Harmful to fetal development? FDA warns of adverse reproductive effects of vinpocetine
The warning is part of the US agency’s continued efforts to provide guidance and clarity in the expanding dietary supplement market
04 Jun 2019 --- The US Food and Drug Administration (FDA) has issued a warning to consumers about concerns regarding the safety of vinpocetine, an ingredient often marketed for cognitive sharpness. Specifically, the agency is voicing concerns about the use of this ingredient by women of childbearing age, following reports stating that vinpocetine may cause a miscarriage or harm fetal development. The move is a further step in the agency’s strengthened efforts to adapt to the realities of the growing US market for dietary supplements.
Vinpocetine is a synthetically produced compound often referred to on product labels as Vinca minor extract, lesser periwinkle extract, or common periwinkle extract. Dietary supplements containing vinpocetine are often marketed for uses that include enhanced memory, focus, or mental acuity; increased energy; and weight loss.
According to data reviewed by the FDA, including a recent report by the National Institute of Health’s (NIH) National Toxicology Program (NTP), consumption of vinpocetine is associated with adverse reproductive effects. According to the FDA’s statement, these findings are particularly concerning because products containing vinpocetine are widely available for use by women of childbearing age.
“That’s why today we’re advising pregnant women and women who could become pregnant not to take vinpocetine. We are also advising firms marketing dietary supplements containing vinpocetine to evaluate their product labeling to ensure that it provides safety warnings against use by pregnant women and women who could become pregnant,” reads the statement, joint-issued by Amy Abernethy, Principal Deputy Commissioner, Office of the Commissioner, and Frank Yiannas, Deputy Commissioner for Food Policy and Response, Food and Drug Administration.
Studies on the effects of vinpocetine on pregnant animals found that vinpocetine decreased fetal weight and increased the chances of a miscarriage. The blood levels of vinpocetine measured in the pregnant animals were similar to those reported in people after taking a single dose of vinpocetine, indicating that pregnant women may experience adverse effects from vinpocetine similar to those seen in the pregnant animals.
Although in some countries outside of the US, vinpocetine is regulated as a prescription drug, vinpocetine products sold as dietary supplements in the US have not been reviewed by the FDA under the safety and effectiveness standards that apply to drug products.
Vinpocetine was flagged as an ingredient of concern some years ago. In the 1990s, the FDA received several premarket safety submissions (known as new dietary ingredient notifications) for vinpocetine as an ingredient in dietary supplements. In 2016, the agency requested comment from stakeholders as part of an administrative proceeding to evaluate whether vinpocetine is legal for sale as a dietary supplement.
In September 2016, the agency announced its tentative decision to reverse its position that vinpocetine is a legal dietary ingredient. At the time, lobby groups such as the Council for Responsible Nutrition (CRN) spoke out against this viewpoint, highlighting five successful new dietary ingredient (NDI) notifications and 20 years of availability on the market. Innova Market Insights data show that there was a sharp drop in dietary supplement product launches in 2017 when compared to 2016 launch numbers, but these numbers picked up again in 2018.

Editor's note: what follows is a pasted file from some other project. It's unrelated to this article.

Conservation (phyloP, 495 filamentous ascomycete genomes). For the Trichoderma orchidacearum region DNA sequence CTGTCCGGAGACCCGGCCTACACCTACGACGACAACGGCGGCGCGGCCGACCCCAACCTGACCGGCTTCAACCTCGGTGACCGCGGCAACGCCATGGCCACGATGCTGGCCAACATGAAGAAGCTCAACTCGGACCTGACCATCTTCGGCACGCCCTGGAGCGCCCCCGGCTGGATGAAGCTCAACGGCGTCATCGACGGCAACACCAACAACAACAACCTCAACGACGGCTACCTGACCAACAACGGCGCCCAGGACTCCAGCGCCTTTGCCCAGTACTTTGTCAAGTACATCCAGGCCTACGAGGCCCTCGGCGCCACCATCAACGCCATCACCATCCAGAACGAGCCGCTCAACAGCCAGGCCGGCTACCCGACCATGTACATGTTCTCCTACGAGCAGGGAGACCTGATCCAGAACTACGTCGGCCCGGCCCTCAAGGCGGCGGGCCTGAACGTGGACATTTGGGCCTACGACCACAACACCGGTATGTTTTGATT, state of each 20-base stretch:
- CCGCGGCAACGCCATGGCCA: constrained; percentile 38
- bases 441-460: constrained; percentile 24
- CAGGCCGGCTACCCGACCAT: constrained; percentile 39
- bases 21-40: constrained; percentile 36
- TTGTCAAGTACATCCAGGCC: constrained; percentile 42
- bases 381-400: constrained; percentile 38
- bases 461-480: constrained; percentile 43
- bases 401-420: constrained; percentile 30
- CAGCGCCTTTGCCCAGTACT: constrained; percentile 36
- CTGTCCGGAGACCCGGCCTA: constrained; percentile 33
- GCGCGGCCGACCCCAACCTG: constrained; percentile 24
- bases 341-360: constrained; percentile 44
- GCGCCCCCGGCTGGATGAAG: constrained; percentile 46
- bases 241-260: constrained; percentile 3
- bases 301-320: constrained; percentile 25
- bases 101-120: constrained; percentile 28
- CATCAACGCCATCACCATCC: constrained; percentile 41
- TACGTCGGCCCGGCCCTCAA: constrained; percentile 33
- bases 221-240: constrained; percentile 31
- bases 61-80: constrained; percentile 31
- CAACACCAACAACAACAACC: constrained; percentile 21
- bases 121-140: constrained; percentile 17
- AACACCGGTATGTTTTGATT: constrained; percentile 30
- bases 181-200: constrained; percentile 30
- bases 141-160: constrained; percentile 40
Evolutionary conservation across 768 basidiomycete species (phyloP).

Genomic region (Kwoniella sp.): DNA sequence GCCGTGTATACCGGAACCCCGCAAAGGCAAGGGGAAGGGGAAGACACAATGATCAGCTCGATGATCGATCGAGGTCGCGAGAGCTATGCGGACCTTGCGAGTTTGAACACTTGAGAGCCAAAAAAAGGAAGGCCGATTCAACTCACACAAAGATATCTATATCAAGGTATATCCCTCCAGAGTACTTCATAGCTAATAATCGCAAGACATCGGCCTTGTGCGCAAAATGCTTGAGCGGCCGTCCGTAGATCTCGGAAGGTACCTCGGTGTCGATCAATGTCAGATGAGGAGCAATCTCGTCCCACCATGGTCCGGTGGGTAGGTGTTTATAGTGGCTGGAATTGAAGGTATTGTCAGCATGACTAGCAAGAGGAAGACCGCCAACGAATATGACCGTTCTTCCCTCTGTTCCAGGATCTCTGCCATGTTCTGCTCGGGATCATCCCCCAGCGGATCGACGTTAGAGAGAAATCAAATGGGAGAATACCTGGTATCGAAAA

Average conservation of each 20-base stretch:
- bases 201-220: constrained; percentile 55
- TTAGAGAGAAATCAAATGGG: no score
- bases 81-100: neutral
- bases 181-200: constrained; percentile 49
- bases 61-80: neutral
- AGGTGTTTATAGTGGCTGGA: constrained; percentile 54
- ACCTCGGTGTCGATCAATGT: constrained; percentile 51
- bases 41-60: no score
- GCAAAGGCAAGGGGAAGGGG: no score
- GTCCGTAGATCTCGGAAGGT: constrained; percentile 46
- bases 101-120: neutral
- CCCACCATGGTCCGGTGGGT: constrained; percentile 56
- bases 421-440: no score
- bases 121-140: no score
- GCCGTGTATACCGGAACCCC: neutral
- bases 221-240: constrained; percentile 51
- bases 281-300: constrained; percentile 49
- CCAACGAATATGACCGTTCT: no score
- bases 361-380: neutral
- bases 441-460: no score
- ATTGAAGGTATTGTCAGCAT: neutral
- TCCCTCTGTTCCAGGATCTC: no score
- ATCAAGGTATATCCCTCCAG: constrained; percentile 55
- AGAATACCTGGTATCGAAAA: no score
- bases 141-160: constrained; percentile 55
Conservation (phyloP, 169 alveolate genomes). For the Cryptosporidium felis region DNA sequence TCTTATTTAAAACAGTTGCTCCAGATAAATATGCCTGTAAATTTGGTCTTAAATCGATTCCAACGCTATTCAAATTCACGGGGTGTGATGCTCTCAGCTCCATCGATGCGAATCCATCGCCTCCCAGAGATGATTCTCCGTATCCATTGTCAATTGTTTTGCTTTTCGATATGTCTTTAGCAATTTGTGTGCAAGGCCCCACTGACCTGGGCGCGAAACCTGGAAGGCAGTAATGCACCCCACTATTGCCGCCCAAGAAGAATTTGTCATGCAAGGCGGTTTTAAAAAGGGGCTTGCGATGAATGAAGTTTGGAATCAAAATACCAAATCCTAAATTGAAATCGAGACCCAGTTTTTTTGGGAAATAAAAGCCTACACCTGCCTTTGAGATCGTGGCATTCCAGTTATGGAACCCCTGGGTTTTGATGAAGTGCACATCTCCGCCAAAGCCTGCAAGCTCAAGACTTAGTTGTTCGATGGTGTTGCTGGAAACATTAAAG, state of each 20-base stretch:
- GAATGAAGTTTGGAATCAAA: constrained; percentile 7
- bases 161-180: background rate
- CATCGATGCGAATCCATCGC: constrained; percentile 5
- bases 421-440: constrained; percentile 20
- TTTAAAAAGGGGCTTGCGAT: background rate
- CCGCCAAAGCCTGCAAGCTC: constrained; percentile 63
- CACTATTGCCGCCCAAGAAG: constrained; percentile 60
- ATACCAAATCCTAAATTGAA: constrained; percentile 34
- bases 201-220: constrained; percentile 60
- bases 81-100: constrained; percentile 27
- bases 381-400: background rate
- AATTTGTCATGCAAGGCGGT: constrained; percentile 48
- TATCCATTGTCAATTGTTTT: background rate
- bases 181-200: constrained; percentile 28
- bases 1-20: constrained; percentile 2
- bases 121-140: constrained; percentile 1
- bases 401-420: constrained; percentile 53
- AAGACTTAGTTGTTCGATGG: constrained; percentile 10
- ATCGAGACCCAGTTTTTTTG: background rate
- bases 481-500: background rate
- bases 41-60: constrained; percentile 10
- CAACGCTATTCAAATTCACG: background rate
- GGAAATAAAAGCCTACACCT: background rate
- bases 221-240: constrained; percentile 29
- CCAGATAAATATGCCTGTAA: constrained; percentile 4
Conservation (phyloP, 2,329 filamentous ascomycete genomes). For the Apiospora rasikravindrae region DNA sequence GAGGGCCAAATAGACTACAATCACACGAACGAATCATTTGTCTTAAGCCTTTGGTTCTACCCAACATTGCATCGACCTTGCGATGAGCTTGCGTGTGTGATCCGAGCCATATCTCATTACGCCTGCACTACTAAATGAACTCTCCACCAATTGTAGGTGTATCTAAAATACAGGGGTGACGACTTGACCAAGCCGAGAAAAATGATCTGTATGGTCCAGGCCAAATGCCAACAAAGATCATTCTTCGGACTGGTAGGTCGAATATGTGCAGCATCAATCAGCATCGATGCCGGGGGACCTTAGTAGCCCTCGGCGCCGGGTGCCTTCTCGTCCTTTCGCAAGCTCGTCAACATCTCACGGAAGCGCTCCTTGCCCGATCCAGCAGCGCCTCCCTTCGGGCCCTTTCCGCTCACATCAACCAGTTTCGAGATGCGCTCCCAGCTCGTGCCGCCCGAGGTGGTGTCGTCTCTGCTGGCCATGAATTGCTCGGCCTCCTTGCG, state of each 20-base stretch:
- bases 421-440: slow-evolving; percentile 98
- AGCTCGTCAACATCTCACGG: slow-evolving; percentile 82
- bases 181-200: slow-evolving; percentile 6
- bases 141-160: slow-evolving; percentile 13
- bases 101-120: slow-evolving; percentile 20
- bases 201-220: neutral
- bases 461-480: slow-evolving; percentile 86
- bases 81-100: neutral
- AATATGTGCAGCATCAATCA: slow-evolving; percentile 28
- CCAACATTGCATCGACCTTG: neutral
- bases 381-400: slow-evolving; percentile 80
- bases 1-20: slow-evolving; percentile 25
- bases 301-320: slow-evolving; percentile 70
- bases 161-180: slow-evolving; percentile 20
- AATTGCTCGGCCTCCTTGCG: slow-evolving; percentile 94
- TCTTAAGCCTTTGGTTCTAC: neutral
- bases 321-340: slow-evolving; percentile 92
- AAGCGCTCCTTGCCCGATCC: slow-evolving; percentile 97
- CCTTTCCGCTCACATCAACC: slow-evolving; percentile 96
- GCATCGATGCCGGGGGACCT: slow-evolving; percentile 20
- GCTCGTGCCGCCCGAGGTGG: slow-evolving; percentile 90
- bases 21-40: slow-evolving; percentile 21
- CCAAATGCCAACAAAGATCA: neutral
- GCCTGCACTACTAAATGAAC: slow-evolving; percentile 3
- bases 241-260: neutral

With the results in NTP’s report, the FDA notes that it will expedite completion of the administrative proceeding that it began in September 2016, since “the availability of dietary supplement products containing vinpocetine has grown and the labels of vinpocetine products often have no warnings about the dangers of miscarriage and harm to fetal development.”
Growing concerns in a growing market?
The dietary supplement market is a growing industry, with consumers from varying demographics seeking to augment their health and suppliers responding to this demand with gusto. One clear example is of course the growing market for hemp and CBD products.
In February, the FDA announced it was seeking to significantly “modernize” dietary supplement regulations, in an attempt to root out “bad actors” that distribute and sell dangerous products. Promised to be the most “significant modernizations” in 25 years, announced steps will seek to ensure that the US regulatory framework is flexible enough to adequately evaluate product safety while also promoting innovation, developing new enforcement strategies and engaging in a dialogue with dietary supplement stakeholders.
Industry groups responded positively to the announcement, but urge the agency to work towards more clarity on the legal path to market for hemp-derived cannabidiol (CBD) as a food and as a dietary supplement, as well as issue final New Dietary Ingredient (NDI) Guidance.
In April, the agency launched a reference tool for consumers and manufacturers. The new Dietary Supplement Ingredient Advisory List contains warnings about unlawful ingredients in dietary supplements.
As the FDA continues to seek ways to adapt to the realities of the evolving dietary supplement industry, more stringent warning such as this one regarding vinpocetine are sure to follow.
By Lucy Gunn
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